Immediate Sale

The Court has the power to order the immediate sale of the former matrimonial home and the division of the proceeds. This is appropriate if the Court is looking to achieve a clean break between the couple. The Court will usually allocate a percentage rather than an actual amount and each person can use their share of the equity towards buying separate homes.

However, the Order for Immediate Sale will need to make sure that any liabilities are paid from the proceeds of the sale. This will include the existing mortgage, estate agents fees and Conveyancing Solicitor fees.

If the Court orders the sale of the former matrimonial home, it is possible that one person may receive a greater proportion of the equity. This could happen if they are on a lower income as it will allow them to buy a new home.

Additionally, where there are children who are still minors, the Court must give consideration to the needs of the children when deciding what should happen to the family home. This is because the court will want to ensure that the children have somewhere to live.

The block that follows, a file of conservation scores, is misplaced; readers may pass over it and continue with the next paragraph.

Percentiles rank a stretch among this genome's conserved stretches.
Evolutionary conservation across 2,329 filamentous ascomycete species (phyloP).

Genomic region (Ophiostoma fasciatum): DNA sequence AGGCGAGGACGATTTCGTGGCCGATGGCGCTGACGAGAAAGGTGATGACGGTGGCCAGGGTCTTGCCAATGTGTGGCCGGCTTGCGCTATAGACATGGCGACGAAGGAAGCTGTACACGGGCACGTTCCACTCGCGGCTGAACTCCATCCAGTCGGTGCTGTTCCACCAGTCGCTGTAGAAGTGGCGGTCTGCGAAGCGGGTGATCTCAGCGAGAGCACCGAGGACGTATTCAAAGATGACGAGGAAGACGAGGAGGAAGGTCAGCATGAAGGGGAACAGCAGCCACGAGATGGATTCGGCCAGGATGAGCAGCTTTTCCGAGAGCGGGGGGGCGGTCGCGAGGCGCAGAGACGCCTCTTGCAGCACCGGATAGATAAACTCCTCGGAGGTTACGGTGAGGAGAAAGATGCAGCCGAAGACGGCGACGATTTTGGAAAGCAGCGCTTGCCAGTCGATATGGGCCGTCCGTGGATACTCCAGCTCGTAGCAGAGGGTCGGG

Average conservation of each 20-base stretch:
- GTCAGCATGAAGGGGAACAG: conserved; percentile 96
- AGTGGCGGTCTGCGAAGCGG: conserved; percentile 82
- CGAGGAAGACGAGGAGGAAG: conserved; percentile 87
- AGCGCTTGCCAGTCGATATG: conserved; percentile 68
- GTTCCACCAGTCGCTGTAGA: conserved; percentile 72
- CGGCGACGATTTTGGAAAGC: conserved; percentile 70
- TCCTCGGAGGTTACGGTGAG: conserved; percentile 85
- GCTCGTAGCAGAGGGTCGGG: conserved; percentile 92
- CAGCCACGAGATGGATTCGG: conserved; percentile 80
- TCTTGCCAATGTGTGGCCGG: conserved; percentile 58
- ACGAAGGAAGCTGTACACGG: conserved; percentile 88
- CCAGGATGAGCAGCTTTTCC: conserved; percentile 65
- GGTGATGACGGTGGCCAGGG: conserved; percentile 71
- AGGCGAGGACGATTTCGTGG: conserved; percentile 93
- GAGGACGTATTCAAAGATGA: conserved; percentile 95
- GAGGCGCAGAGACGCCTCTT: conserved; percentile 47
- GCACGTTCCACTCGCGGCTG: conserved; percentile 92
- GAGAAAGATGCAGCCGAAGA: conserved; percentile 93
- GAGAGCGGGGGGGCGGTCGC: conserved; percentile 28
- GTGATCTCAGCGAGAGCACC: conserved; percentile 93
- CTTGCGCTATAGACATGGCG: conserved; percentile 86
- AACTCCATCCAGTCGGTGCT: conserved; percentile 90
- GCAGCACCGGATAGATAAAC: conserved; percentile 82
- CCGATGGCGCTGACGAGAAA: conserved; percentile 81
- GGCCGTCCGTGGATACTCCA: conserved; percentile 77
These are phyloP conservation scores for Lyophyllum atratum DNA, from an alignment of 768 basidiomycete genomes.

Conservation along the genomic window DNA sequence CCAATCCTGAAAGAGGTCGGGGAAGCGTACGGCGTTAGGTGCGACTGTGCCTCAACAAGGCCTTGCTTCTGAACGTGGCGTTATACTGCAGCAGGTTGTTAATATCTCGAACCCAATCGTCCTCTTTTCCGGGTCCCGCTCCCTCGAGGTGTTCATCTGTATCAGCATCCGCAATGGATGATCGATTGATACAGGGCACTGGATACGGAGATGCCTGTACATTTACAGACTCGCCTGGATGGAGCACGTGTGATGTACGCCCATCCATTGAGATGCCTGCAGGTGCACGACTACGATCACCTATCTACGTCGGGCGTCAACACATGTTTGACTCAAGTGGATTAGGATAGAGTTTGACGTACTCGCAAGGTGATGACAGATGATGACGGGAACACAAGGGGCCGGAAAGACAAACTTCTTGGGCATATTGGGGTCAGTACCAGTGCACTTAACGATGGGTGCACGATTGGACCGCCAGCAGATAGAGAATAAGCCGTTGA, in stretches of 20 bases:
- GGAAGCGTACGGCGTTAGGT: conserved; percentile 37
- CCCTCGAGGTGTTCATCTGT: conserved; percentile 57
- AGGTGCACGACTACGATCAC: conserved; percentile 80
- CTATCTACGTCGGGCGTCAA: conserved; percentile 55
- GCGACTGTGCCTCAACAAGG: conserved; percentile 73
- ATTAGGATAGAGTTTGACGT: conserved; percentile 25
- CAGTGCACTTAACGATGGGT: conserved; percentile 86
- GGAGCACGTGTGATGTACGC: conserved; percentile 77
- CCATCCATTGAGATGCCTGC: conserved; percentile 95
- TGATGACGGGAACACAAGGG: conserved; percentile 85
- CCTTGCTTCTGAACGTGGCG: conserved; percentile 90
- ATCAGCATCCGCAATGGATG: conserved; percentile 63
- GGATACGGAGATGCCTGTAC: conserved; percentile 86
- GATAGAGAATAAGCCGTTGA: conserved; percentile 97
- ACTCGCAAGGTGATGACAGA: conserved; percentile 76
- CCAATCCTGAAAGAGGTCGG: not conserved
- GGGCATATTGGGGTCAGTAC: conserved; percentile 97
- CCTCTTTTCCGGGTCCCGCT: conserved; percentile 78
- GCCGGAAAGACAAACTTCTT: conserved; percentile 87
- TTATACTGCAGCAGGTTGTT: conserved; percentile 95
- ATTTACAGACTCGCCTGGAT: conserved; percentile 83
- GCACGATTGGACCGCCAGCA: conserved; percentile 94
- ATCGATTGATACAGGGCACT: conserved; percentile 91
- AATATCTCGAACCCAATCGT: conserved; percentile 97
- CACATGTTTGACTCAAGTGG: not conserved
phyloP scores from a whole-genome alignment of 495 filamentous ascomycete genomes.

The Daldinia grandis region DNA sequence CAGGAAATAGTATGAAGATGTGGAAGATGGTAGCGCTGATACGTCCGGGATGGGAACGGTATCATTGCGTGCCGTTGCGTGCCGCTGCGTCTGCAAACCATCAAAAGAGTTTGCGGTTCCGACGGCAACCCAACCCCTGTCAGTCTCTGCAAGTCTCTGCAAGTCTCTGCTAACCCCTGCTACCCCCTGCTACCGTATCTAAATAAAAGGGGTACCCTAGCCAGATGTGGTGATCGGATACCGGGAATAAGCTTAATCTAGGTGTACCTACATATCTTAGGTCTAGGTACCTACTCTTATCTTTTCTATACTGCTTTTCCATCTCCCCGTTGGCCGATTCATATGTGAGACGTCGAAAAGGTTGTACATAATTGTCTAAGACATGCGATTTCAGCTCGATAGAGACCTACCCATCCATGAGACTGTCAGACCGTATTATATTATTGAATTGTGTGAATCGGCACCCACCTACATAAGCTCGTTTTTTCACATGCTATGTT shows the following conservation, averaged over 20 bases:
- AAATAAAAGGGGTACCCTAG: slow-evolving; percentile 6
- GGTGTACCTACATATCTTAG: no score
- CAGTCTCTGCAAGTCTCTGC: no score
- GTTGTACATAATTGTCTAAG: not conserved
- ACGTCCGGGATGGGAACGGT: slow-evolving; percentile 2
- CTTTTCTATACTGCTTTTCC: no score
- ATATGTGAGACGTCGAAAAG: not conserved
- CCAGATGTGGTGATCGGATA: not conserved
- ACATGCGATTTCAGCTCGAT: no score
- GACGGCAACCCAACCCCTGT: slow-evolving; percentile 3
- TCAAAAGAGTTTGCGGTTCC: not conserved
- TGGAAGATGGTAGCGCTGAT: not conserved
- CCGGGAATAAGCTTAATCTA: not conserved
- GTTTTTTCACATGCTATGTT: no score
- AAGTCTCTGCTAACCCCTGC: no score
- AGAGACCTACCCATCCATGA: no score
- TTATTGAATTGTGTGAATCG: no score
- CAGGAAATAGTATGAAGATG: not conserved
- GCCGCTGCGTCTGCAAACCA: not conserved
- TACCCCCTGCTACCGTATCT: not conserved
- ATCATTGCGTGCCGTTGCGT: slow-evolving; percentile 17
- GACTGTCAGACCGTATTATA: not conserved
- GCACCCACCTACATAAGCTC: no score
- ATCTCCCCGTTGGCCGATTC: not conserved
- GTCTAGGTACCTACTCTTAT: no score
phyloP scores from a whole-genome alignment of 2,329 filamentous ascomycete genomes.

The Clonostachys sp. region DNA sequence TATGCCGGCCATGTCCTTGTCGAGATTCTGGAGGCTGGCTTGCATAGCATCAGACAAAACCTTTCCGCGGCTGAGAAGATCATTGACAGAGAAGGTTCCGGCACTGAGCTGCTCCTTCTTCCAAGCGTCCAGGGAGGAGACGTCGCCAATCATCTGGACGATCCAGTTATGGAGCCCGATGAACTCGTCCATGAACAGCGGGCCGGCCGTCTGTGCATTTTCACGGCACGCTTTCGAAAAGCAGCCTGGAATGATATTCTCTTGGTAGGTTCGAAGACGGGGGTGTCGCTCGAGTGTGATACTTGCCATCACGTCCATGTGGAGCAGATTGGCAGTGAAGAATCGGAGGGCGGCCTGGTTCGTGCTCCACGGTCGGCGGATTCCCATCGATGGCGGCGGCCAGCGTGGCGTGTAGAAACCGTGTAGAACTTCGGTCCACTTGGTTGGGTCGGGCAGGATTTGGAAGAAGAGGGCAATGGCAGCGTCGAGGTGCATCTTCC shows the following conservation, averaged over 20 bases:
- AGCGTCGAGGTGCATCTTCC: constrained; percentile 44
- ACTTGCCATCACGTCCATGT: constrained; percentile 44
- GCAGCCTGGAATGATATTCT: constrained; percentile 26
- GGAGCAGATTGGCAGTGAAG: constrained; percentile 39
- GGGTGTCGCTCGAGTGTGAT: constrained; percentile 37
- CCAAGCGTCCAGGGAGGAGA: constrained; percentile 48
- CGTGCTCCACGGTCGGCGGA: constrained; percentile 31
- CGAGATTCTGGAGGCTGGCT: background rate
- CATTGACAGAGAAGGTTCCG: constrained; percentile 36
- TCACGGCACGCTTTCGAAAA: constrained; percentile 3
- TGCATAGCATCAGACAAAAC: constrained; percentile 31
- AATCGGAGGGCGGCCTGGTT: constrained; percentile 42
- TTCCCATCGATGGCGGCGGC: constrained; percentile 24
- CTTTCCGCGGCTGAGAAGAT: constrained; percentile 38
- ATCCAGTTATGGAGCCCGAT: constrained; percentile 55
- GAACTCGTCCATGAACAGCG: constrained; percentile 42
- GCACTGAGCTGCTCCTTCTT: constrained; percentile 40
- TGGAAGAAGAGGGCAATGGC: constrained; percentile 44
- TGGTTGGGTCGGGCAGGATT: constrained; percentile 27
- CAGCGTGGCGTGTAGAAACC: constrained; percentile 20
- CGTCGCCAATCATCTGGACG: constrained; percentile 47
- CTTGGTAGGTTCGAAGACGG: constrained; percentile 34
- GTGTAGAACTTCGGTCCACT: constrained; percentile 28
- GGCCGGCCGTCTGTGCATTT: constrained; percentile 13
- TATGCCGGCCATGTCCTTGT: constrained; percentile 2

Outright Transfer

If you want to achieve a clean break between you, but one of you wants to stay in the family home, you can achieve this by having an outright transfer order made in your favour.

With this option your share of the equity could be transferred to your former partner who wants to stay in the property. This could be done in return for a lump sum payment, which is essentially the same as buying out the equity share. 

The most important consideration in this situation is to make sure that the person who remains in the home can afford to stay and pay all the outgoings. If you are the one staying and having the property transferred, you’ll need to check with the lender to make sure they are happy to facilitate the transfer. If not, you may need to remortgage or explore other financing options.

Deferred Trust of Land

The Court may decide that neither an immediate sale nor an Outright Transfer is appropriate. Instead, the Court could Order that the home is held on trust in joint names and that the sale of the home is postponed until a triggering event occurs.

This is rarely used in practice unless the court makes a Mesher Order or a Martin Orders.

Mesher Order

A Mesher Order creates a trust of land under which you both hold the property as Tenants in Common in defined shares. The sale of the home is postponed until one of the following triggering events occurs. These events are:

  • The death of the person living in the property
  • The remarriage or cohabitation of the person living in the property
  • The sale of the property
  • The youngest child turning 18 or ceasing full time education whichever is the later of these two events
  • Some other specified triggering event.